On the other hand, if the language of myth is to be believed, sovereignty isn't so much a desire as it is a requirement for human fulfillment. And if other myths, equally old and powerful, are to be believed, a woman's desire to submit is a requirement for female fulfillment (see "Feminism: The Power of Giving Way"). Is it possible that to be a fulfilled woman requires two apparently contradictory and incompatible things -- sovereignty and submission. And that our attempts to reconcile two apparently irreconcilable conditions is what's driving women in our culture slowly into depression, dysfunction and despair?

I know it's doing that to me in spades. In my struggle to have everything I feel I need, I am caught between the proverbial irresistible force and immovable object, between two imperatives equally strong, neither of which I feel I can be a complete person without. Is it really possible to genuinely submit to another while still maintaining my right to make decisions about my own life? Do I really have to choose between being feminine and being a complete human being, and is it even possible for a woman to be one without the other?

As is often the case, however, the answer may lie in the question. Perhaps my sovereignty lies in making the choice to submit, rather than having that choice forced upon me. And perhaps losing part of my sovereignty is a necessary consequence of the choice I've made to submit in the first place. A difficult and terrible choice, but a choice nonetheless. And a choice that's been hard-won over the past few decades by those who have fought courageously for women's rights.

After all, unlike during other eras, no one is forcing me into DD. For that matter, no one is forcing me into a relationship. If I really want pure sovereignty over my life, I could choose to live alone and be accountable to no one -- a choice that women in the past didn't have when they were forced to marry, forced to stay at home, and forced to submit to their husbands and fathers.

The reaction to this forced femininity/submission in the '70s was equally un-empowered. Despite popular perceptions to the contrary, '70s and '80s feminism was no better at giving women choices. It denied women sovereignty as much as the old ways did.

Modern feminism forced women by virtue of popular pressure to act like men, to work in jobs as to do, to look like men and wear their clothes, to reject traditional roles of mother, wife and lover of men, to eshew the trappings of submission and domesticity.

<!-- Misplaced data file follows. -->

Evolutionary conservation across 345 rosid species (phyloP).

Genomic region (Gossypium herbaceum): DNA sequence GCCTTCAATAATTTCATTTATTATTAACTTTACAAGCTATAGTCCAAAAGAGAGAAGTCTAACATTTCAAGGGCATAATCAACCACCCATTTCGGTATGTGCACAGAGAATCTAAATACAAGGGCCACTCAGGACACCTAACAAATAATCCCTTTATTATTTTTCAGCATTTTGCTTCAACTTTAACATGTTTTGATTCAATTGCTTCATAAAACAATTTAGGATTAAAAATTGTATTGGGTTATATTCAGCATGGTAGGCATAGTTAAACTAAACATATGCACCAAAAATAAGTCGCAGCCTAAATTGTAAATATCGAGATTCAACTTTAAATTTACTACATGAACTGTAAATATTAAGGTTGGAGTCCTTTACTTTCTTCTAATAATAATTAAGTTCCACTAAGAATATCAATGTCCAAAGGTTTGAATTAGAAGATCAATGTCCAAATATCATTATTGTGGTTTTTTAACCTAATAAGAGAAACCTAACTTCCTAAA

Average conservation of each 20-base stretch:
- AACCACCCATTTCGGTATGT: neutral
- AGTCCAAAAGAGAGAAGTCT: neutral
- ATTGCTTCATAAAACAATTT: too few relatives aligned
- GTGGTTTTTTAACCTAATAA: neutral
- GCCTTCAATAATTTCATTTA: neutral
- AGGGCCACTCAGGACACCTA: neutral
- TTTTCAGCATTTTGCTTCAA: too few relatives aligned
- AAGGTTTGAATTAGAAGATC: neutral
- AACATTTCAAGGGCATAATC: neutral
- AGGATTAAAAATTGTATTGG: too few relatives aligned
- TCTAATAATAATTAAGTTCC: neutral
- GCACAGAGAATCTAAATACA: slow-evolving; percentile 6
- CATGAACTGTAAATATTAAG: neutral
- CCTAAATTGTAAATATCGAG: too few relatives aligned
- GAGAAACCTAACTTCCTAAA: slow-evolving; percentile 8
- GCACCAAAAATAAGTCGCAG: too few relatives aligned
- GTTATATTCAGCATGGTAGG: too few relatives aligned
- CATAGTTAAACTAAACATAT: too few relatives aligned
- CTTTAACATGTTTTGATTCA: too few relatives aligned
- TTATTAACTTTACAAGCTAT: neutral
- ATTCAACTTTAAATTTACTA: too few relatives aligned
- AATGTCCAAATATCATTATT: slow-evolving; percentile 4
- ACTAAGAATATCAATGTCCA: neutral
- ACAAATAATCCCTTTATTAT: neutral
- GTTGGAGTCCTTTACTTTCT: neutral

This forced "liberation" is no more sovereign than the original enslavement of women. We're still enslaved, we've just switched masters. I have no more sovereignity following the angry, dogmatic prescripts of contemporary "feminism" than I would have back in the '60s vaccuming in my heels and pearls in a TV sitcom. To put it another way, being a house slave or being a field slave makes little difference -- you're still a slave.

It's true, I think, that what women really want is sovereignty, and we still don't have it, we're still by and large miserable and confused about what it means to be a woman, and still struggling to make our relationships with men -- DD or not -- be what we feel intuitively they should and could be.

Is it possible that all of our struggle is because we don't realize that our power is in having gained the right to choose to surrender and the right to choose to pay the price that such surrender requires?

It's a reality that any relationship -- DD or no -- requires a certain amount of surrender and loss of sovereignty. We can't be in a relationship with someone and not give up the right to make every decision and do everything our way. That DD is a bit farther along on the spectrum than most modern relationships means that the issue of sovereignty -- the amount of surrender required -- is more extreme, and thus issue becomes more prevalent, the cost more apparent. The choice more clear.

As usual, I don't have the answers. And don't claim to. But it's something to consider -- that the right to choose to give away one's sovereignty may in and of itself be a sovereign act.

NOTE: I recently received an email asking for help with regard to the subject of rules. I've tried to answer, but the email bounced back. Please email me back with a valid email address and I'll do my best to help! -Viv